Four Death March survivors remain from Harrodsburg unit

December 07, 2004|ANN R. HARNEY

HARRODSBURG - With the death last week of Edwin "Skip" Rue, the number of survivors from the unit of the Harrodsburg National Guard who were captured in the Philippines is reduced to six. Four of them actually were part of the Bataan Death March.

Morgan French and Arnold Lawson found a yacht at the base of the Bataan peninsula in the Philippines and took it across a few miles of water to reach Corregidor. They were hardly the only two in the boat. French recalls there were more than 60 men on the boat that got them away from Bataan and away from the area where the fighting was going on.

The other four survivors, Earl Fowler of Burgin, Lawrence Martin of Harrodsburg, Bland Moore of Nicholasville and William Alford of Trumansburg, N.Y. survived the brutal Death March and survive to this day.

There is some dispute about when the Philippines were attacked as it relates to the attack on Pearl Harbor, and the confusion stems from what side of the International Dateline the islands lie. Dec. 7 in Hawaii was Dec. 8 in the Philippines.


French maintains the Japanese began bombing the Philippines at about noon on Dec. 8, and that it was more than a few hours between the Japanese attacks on Pearl Harbor and on the Philippines.

William Alford of Trumansburg, N.Y., and a Harrodsburg native, explains it this way: Hawaii was bombed at 8 a.m. Dec. 7. The Philippines was bombed four hours later, making the event occur in the same 24-hour period.

Beginning of hellish life

Whatever day the Japanese bombs fell on the Philippines, it was the beginning of a hellish life for the 66 men from Harrodsburg who were taken into the regular Army, put in D Company of the 192nd Tank Battalion and sent to the Philippines in November 1941. Of the 66 members of the unit, only 37 survived and were returned to Kentucky.

Many of the deaths were caused by torture and beatings of already malnourished bodies. Before the island fell to the Japanese, the men had been cut to half rations and worse, and many suffered from malaria. Those on Corregidor were better fed.

Maj. Richard M. Gordon, in a retrospect of the battles on the Philippines, explains it this way: "Such differences were to have a major impact on who was to survive the prison camps that were to follow."

Comparing rosters of units serving on Bataan and Corregidor, it was determined that the chances of surviving imprisonment were two in three if captured on Corregidor, and one in three if captured on Bataan, an obvious substantiation of the differences between the two groups at the time of their capture, Gordon said.

The armed forces of Bataan were surrendered on April 9 by Maj. Gen. Edward P. King, and the death march of some 60 miles from the bottom of the peninsula to Camp O'Donnell began then. French recalls that the forces on Corregidor, under the command of General Jonathan Wainwright, held out until May 6, when they also surrendered.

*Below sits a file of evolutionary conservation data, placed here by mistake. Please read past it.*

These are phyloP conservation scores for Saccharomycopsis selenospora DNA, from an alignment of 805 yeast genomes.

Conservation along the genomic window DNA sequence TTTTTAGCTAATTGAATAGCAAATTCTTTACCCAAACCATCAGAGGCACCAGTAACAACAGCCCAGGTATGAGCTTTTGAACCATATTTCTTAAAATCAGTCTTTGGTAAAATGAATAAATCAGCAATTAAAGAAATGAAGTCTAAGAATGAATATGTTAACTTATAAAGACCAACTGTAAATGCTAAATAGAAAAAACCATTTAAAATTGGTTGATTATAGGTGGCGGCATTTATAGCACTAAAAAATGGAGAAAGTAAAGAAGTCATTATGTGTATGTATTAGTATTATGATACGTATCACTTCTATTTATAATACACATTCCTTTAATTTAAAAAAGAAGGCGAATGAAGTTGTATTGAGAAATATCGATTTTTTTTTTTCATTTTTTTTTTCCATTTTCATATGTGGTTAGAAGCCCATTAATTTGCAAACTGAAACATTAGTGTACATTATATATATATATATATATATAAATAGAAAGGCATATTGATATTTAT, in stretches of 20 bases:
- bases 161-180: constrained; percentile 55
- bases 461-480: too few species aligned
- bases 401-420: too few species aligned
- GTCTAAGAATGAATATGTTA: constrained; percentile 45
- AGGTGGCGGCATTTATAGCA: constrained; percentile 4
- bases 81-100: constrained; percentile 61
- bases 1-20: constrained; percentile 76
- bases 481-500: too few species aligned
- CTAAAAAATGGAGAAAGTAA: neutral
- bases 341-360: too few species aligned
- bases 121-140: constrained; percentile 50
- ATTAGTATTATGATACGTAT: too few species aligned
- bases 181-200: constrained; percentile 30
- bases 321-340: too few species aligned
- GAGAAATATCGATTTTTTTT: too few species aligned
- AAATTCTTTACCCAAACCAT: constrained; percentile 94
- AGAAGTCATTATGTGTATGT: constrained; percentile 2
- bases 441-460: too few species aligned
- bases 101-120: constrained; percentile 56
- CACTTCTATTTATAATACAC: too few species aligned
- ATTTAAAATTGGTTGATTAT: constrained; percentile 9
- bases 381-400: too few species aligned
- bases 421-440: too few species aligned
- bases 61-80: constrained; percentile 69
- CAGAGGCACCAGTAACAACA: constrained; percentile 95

The reasons for surrender were varied, but disease, the lack of food and water and dwindling ammunition supplies were elements that brought it on. Some say the Japanese would have executed all of them had they not surrendered.

Sadly, some of the deaths on Bataan and Corregidor were caused by U.S. forces. French said he was at Fort Drum, and a concrete barge sitting on a coral reef in the Pacific hurled a large shell that was aimed at the Japanese. It fell short of its mark and hit a hospital where French's brother, Edward T. French, was a patient. Twenty-four men died under that barrage, and one of them was Edward French. Morgan French did not hear of his brother's death for more than a month.

Sent to Japan

After their surrender, most of the Harrodsburg men were put on boats to be sent to Japan. Three of those boats were sunk by American submarines, the U.S. sailors having no knowledge that the cargo those boats carried were their countrymen. Once liberated in Japan, some men lost their lives by falling into the ocean through the bomb bays of U.S. bombers as they were taken back to the Philippines.

The ways for men to die under the Japanese capture were almost as different as the men who died. A roster of the 192nd Tank Battalion shows men dying of dysentery, malaria, malnutrition, bleeding, death on work squads, death from torture and outright killing by the Japanese. Men on the march who could go no further and either couldn't or wouldn't stand were executed, and those executions included shootings and beheadings.

Moore said he was beaten by the Japanese immediately after his capture. He said the enemy didn't like him because he was so much larger than they were.

The Japanese did not subscribe to the Geneva Conventions for the treatment of captured enemy. Alford says: "They did not consider us as POWs. They said we were captives so they would not have to treat us according to the laws.

"They could do with us what they wanted to. They made it clear at Camp O'Donnell, in no uncertain terms, that we were not POWS and 'We will do as we please.'"

And they did.

Central Kentucky News Articles